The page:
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Published: Monday, 6/4/2001

Airman inspired by Lindbergh

SANDUSKY - Harry T. Griffing, 91, an aviation pioneer who owned Griffing-Sandusky Airport and operated a flight service from the airport, died Wednesday in Firelands Community Hospital.

Mr. Griffing died from apparent heart failure, his son, Thomas Griffing, Jr., said. He moved into the Commons of Providence, a retirement community in Sandusky, about two years ago.

A native of Canton, Mr. Griffing developed an interest in flying as a teenager when he saw Charles Lindbergh flying an airplane over Canton after making his historic solo flight across the Atlantic Ocean.

“He always told me that in 1927 after Lindbergh flew to Paris, Lindbergh took a tour of the country and flew over Canton. My father would have been about 17 at the time. He always loved airplanes. When he saw Lindbergh fly over Canton, he knew what he wanted to do,” his son said.

Mr. Griffing did not complete high school. He went to work as a truck driver, taking loads from Cleveland to Chicago. He met his future wife, Sue, who was working as a waitress in Fort Bend, Ind. They were married in 1935.

Mr. Griffing took flying lessons in South Bend a week after they were married and then taught Mrs. Griffing to fly. They bought their first plane, a Piper Cub, in 1937 for $900. They leased the fledging former Sandusky Municipal Airport, which consisted of a hanger and grass runway, in 1937, operating a flight service out of the airport until 1945. They gave flying lessons and took passengers on sight-seeing trips.

“They did a little bit of everything,” Mr. Griffing said.

During World War II, Mr. Griffing was a civilian flight instructor for the U.S. Army at the former Toledo Municipal Airport, which is now called Metcalf Field.

The Griffings bought a 32-acre soybean field on South Columbus Avenue outside Sandusky in 1945 and built an airport they named Griffing Airport. They continued providing flying lessons, but also expanded services to include flight service to the Lake Erie islands. They eventually started Griffing Flying Service, Inc.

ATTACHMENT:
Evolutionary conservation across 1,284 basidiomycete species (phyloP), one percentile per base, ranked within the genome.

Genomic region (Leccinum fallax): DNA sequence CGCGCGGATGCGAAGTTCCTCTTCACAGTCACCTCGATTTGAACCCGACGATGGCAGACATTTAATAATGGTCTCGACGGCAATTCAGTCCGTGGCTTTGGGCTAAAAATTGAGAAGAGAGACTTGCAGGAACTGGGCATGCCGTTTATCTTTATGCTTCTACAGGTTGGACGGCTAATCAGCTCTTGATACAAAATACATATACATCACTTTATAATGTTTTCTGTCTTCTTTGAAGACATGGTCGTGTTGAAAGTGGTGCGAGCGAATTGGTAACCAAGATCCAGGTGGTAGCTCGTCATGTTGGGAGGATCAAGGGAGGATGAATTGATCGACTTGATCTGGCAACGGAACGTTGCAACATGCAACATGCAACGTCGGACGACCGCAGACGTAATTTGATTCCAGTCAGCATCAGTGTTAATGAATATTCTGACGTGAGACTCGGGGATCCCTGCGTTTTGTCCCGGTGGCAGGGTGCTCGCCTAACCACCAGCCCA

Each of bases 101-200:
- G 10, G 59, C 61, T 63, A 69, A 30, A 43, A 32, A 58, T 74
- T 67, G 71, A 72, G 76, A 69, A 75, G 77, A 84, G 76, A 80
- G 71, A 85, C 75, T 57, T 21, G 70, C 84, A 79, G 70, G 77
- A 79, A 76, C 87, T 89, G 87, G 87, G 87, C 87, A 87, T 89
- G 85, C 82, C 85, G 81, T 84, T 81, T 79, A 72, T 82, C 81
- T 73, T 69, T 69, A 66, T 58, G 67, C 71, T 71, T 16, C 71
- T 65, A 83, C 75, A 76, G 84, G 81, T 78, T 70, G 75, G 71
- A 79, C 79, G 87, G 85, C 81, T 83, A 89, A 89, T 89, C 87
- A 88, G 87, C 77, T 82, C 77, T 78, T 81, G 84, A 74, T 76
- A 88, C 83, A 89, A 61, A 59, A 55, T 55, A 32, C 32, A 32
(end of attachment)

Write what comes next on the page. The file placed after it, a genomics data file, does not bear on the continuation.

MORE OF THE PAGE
“They did some short charter flying. The aircraft were starting to resemble airplanes as we know them today,” his son said.

The Griffings closed the airport on South Columbus in 1962 and returned to the 143-acre Sandusky Municipal Airport on Cleveland Avenue, which they had earlier leased. When the Griffings bought the airport, it had six hangers and a terminal building. The facility now has two paved runways and storage for 60 airplanes, including the 14 planes owned by Griffing Flying Service.

Mrs. Griffing died in 1990.

Mr. Griffing gradually stepped away from running the daily operations of the airport and flight service about 10 years ago. His son, Thomas, and daughter, Melodie Taylor, took over the business operations. They learned to fly when they were 16 years old.

Up until about three weeks ago, Mr. Griffing went to the airport daily. His son said someone would go to his father's home in the morning to pick him up. He hung around the airport restaurant, where he chatted with friends.

Surviving are his daughter, Melodie Suzanne Taylor; son, H. Thomas Griffing, Jr.; sisters, Mae Freeman, Garnet Coleman, Rose Duncan, Olive Davis, and Florence Barr; brothers William and Lawrence; five grandchildren, and two great-grandchildren.

Memorial services will be at 3 p.m. Saturday in Faith Memorial Assembly of God Church. There will be no visitation. Foster Funeral Home handled arrangements.

The family requests tributes to Faith Memorial Assembly of God Church, Church of the Nazarene, or First United Church of Christ.

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